Random thoughts on the world of wine, presented in no particular order.

Monday, June 22, 2009

Contains Sulfites

Few terms on a wine label cause more contention -- and more misunderstanding -- than the little phrase "contains sulfites."  It's on almost every bottle of wine sold in the US, and I'd wager that 95% of consumers don't understand what it really means.

For a wine to be sold in the US, it must have a "contains sulfites" label if there's more than 10 parts per million (ppm) of sulfite -- ususally sulfur dioxide, or SO2, which has it's Lewis structure pictured here.  That's it -- wines without the "contains sulfites" label will often boast "no detectible sulfites," or "no added sulfites," which are two different things -- the former just has less than 10 ppm, while the latter is a wine made in a minimal-interventionalist process using no sulfite.  However, "no added sulfites" wines will still contain some sulfite, as it's a natural part of the fermentation process (generally 5 to 9 ppm result from fermentation).

Why do you add sulfites to a wine?  Well, mainly to impede secondary fermentation from wild yeast and impede the growth of bacteria that may wind up in the bottle, and also to sterilize the bottles and barrels (and they've been used for this for hundreds of years -- vintners in the 1600's would burn sulphur in their cellars to clean the barrels and bottles, as S+2O->SO2).  They're also used to prematurely end fermentation for sweet wines.  Finally, they're used to protect both raw juice and finished wine from oxidation.

Now, there is a movement towards making wine with little to no sulfite use (a good article on it is found here), as some people are sensitive to them -- mainly as a slight, unpleasant taste of struck match or rotten egg.  There are a very small percentage of the population who have a true allergy to them (under 1%, and the majority of them are steroid-dependant asthmatics -- around 5% of asthmatics have sulfites as a trigger).  So there is some merit to the "contains sulfites" label, as the people who are allergic to them are deathly allergic to them (a severe asthma attack can be fatal, after all).  Sort of like how many foods are labeled "contains tree nuts."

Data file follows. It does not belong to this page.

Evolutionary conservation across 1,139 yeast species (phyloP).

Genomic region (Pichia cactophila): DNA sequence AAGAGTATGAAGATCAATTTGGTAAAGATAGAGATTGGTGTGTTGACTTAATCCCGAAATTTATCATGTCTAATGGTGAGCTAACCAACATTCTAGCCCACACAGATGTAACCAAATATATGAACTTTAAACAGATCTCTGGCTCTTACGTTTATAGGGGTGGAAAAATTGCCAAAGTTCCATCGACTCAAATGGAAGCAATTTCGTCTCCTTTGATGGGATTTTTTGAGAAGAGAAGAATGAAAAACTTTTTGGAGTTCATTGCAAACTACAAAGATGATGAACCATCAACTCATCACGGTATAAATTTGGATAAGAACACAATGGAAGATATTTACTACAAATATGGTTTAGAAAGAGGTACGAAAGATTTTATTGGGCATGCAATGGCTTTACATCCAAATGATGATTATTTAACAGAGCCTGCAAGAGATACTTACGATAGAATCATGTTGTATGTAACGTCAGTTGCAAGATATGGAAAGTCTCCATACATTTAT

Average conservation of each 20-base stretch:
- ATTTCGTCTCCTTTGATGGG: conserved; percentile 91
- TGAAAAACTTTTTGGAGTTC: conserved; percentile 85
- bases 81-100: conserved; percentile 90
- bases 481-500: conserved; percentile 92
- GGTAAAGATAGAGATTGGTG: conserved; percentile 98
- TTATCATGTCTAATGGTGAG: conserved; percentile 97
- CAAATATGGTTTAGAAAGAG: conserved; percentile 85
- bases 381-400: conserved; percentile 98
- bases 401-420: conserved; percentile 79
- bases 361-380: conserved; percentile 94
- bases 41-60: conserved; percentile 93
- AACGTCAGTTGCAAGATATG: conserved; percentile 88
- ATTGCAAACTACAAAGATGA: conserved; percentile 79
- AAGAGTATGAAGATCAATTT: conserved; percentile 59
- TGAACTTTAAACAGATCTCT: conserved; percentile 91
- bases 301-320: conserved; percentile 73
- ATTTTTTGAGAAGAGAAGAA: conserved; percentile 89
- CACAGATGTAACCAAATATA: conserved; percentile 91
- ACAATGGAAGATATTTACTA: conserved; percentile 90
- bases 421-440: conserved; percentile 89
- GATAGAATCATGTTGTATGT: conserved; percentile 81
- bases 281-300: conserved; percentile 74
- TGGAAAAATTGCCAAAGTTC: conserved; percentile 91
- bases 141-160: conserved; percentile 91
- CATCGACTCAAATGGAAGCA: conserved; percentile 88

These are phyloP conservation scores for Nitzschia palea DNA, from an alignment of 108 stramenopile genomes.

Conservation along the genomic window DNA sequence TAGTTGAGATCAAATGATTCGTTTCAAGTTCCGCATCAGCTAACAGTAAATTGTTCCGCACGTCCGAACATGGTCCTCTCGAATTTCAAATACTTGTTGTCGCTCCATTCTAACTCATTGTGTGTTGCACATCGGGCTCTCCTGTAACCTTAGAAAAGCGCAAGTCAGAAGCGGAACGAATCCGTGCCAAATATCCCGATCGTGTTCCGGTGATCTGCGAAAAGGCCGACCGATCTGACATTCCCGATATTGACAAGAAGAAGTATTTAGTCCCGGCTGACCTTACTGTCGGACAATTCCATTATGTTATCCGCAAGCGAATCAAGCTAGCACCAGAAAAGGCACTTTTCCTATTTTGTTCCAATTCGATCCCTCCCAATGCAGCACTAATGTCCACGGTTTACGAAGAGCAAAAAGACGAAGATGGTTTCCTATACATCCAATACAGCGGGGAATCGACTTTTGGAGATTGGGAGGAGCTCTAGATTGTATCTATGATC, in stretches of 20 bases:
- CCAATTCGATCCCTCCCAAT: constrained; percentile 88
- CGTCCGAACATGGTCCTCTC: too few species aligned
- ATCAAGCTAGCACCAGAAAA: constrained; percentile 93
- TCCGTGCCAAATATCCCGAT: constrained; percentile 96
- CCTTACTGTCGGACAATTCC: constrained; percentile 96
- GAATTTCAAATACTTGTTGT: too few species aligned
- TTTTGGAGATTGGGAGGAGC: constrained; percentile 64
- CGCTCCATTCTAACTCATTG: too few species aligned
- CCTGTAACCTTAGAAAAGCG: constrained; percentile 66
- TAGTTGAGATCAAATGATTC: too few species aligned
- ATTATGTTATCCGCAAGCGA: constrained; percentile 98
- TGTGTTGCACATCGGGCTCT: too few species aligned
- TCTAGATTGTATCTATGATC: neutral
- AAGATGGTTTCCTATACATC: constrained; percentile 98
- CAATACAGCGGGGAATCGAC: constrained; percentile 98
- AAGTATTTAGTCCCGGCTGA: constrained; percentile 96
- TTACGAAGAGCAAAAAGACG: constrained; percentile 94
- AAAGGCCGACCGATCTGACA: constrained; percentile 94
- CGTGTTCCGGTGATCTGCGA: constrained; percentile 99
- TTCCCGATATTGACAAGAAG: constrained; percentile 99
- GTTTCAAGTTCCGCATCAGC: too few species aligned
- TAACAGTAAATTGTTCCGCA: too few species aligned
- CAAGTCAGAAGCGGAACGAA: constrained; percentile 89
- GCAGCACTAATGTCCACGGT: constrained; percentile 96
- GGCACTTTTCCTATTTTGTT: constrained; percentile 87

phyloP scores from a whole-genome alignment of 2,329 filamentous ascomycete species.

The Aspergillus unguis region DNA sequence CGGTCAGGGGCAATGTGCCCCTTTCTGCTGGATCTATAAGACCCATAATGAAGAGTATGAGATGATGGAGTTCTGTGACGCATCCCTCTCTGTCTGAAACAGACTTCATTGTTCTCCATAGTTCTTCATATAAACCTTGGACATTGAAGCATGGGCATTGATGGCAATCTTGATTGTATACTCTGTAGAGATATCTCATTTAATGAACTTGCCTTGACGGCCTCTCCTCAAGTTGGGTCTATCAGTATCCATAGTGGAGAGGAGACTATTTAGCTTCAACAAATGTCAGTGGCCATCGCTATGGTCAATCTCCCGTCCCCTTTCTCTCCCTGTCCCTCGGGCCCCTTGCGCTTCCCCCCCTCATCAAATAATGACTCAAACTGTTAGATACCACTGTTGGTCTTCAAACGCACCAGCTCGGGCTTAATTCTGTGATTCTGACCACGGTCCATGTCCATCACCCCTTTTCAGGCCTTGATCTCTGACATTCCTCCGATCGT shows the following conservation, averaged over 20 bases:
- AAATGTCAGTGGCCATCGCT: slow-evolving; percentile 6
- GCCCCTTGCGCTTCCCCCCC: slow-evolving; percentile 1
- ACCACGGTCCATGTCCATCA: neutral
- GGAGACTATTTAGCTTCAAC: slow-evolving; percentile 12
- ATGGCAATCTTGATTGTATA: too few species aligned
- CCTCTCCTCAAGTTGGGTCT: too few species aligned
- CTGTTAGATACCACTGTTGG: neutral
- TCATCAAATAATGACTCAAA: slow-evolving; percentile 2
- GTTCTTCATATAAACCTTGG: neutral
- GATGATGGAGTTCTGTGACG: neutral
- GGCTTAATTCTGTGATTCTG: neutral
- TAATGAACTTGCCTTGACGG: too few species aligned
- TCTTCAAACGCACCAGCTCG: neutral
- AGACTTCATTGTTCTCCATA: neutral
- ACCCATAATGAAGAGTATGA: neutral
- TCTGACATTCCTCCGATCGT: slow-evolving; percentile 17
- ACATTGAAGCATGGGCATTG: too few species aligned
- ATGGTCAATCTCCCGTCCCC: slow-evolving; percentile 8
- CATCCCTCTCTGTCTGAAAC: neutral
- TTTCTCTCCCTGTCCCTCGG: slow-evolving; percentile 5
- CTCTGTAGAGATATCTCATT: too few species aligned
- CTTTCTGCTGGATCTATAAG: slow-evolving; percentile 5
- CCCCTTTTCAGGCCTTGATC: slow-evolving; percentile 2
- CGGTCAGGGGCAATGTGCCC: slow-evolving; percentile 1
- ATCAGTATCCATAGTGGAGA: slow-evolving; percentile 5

But, go into a wine store and talk with the customers, and most of them will be completely in the dark about what sulfites are doing in their wine.  For some reason, the American consumer views the "contains sulfites" label as something sinister.  There's a number of myths around this, the most popular of which is "there are more sulfites in American wines than European, because they use traditional winemaking methods and don't need them."  Why they wouldn't need them is unknown -- but the use of sulfites in the US versus Europe depends on the wine (eg, Sauternes and Auslese Rieslings use sulfites like it's going out of style, up to 300+ ppm, while dry table wines tend to be on par, between 15 and 50 ppm).

However, by far the most popular myth of sulfites is "they give me a headache."  My standard response to that is that any wine will give you a headahce... if you drink two bottles of it.  But, seriously, there's no conclusive positive link between sulfites in wine and red wine headaches -- and, in fact, the current thinking is that the problem is another chemical entirely called tyramine, which can act as a trigger for migranes, and also a blood pressure elevator (which can cause pounding headaches), especially for people taking a class of antidepressent called MAOI's.  Of course, the best course of action in that case would be consulting with your physician and/or pharmacist if you think a medication is interacting with your wine, as it could save you from serious problems down the road.

And the odd thing about sulfites?  There's generally more sulfite in the cheese you eat with your wine, than in the wine itself -- a 4 oz serving of hard cheese has more sulfites than a 750 ml bottle of wine!

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